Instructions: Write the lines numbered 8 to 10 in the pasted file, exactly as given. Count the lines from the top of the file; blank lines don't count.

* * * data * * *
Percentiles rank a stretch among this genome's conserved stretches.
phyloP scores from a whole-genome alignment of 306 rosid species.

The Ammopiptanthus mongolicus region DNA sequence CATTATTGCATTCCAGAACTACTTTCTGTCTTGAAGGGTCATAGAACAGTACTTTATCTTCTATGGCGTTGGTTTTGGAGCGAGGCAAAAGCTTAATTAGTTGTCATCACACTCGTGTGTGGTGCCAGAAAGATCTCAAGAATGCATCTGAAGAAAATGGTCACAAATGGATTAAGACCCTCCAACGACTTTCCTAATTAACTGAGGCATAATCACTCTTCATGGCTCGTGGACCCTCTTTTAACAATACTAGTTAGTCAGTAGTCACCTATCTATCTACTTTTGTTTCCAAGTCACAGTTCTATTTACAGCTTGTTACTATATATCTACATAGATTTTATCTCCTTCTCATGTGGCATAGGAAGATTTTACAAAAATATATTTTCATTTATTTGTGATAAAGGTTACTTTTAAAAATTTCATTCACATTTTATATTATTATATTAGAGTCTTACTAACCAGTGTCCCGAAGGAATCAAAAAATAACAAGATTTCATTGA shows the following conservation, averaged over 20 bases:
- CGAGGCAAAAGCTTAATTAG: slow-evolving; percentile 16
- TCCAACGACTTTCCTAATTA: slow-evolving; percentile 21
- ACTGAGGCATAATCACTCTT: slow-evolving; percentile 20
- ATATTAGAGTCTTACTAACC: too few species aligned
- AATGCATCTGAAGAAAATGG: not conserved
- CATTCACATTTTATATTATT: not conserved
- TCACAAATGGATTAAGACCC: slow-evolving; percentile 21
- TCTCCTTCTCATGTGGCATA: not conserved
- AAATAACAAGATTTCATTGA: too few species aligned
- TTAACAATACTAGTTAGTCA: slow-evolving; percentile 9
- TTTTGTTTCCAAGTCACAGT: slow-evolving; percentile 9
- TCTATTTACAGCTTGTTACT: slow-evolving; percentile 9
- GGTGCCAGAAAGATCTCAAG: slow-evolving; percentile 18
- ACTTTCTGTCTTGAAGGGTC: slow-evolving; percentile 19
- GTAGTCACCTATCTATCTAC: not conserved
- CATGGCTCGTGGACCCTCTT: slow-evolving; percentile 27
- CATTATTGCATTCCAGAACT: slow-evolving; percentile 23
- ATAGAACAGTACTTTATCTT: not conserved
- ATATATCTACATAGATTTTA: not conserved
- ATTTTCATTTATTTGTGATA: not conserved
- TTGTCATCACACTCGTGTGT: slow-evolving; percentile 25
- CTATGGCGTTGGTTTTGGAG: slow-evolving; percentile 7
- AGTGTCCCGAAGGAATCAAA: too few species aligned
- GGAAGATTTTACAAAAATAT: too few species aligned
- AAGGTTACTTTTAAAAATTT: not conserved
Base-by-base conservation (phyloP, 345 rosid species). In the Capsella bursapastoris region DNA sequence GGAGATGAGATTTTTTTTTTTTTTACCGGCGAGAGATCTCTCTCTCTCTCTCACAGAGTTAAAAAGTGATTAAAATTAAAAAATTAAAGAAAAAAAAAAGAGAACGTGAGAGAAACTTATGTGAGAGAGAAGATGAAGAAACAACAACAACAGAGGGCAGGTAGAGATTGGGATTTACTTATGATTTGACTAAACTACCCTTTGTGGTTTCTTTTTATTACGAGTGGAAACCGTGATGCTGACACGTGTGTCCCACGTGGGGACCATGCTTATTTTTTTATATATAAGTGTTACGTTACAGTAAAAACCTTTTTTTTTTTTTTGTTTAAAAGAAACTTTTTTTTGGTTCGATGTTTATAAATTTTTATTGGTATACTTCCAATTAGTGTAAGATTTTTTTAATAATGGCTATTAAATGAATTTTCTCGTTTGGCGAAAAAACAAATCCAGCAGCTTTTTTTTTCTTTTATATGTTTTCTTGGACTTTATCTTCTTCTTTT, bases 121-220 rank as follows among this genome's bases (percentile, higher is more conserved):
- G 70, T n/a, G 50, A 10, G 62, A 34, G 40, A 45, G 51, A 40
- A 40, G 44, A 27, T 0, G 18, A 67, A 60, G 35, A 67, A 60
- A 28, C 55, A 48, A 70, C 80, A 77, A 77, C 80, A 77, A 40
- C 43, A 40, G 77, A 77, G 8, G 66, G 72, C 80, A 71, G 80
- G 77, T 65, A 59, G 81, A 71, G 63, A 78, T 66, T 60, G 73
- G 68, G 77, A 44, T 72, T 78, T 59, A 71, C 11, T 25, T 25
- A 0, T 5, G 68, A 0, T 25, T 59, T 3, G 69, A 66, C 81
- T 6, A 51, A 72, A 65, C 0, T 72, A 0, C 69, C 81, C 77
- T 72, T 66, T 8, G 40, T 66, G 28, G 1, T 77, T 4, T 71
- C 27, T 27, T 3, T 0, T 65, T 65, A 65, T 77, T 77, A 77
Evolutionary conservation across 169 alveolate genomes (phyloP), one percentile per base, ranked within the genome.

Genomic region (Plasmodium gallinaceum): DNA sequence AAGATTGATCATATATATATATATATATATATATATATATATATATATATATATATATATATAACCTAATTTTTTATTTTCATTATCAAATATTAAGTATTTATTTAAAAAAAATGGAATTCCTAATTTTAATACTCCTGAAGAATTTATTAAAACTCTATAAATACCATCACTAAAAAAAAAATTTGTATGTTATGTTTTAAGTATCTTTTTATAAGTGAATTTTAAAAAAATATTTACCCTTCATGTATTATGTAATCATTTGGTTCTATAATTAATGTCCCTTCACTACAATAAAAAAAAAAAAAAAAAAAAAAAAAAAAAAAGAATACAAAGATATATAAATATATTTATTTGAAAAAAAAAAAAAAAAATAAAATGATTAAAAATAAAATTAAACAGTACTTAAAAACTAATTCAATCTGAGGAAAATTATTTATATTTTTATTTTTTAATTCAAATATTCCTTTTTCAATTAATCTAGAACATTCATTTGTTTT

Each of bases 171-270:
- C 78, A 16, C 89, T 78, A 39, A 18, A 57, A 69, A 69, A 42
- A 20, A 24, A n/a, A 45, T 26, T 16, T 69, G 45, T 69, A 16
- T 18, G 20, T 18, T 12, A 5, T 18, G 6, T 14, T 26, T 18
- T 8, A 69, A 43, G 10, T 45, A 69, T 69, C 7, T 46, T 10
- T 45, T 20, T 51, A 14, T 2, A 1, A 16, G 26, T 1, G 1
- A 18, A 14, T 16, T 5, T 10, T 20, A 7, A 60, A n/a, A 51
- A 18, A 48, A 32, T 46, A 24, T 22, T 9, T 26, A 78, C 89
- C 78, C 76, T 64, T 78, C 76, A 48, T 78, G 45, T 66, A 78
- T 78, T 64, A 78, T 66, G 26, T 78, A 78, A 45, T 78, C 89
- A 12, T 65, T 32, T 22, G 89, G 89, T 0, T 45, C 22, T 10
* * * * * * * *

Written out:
- AATGCATCTGAAGAAAATGG: not conserved
- CATTCACATTTTATATTATT: not conserved
- TCACAAATGGATTAAGACCC: slow-evolving; percentile 21